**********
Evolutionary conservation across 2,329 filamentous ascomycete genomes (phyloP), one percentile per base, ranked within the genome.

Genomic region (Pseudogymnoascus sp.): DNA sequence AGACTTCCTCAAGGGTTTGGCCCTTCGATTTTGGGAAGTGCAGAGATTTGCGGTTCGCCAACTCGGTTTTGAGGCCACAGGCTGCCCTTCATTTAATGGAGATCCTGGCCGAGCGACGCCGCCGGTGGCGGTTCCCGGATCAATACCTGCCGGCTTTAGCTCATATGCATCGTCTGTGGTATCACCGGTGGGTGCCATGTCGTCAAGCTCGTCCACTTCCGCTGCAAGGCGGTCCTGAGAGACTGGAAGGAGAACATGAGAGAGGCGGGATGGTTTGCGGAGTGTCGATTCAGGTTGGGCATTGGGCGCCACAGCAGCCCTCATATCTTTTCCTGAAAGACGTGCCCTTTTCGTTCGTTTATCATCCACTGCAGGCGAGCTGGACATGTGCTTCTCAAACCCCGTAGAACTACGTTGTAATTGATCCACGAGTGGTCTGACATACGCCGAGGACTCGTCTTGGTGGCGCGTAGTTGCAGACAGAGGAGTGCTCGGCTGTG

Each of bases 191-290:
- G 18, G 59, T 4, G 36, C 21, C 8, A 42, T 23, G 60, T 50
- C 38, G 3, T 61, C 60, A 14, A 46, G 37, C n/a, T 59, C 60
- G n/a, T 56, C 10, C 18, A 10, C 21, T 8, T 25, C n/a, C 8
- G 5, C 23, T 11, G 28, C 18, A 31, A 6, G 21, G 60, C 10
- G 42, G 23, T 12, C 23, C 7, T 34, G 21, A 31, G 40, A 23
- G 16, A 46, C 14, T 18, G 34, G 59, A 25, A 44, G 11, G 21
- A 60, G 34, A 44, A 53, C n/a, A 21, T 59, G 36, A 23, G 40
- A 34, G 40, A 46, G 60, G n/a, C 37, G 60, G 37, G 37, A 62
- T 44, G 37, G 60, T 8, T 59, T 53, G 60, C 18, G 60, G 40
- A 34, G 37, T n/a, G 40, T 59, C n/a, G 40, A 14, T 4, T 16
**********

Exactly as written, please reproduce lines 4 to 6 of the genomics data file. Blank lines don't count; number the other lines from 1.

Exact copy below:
- G 18, G 59, T 4, G 36, C 21, C 8, A 42, T 23, G 60, T 50
- C 38, G 3, T 61, C 60, A 14, A 46, G 37, C n/a, T 59, C 60
- G n/a, T 56, C 10, C 18, A 10, C 21, T 8, T 25, C n/a, C 8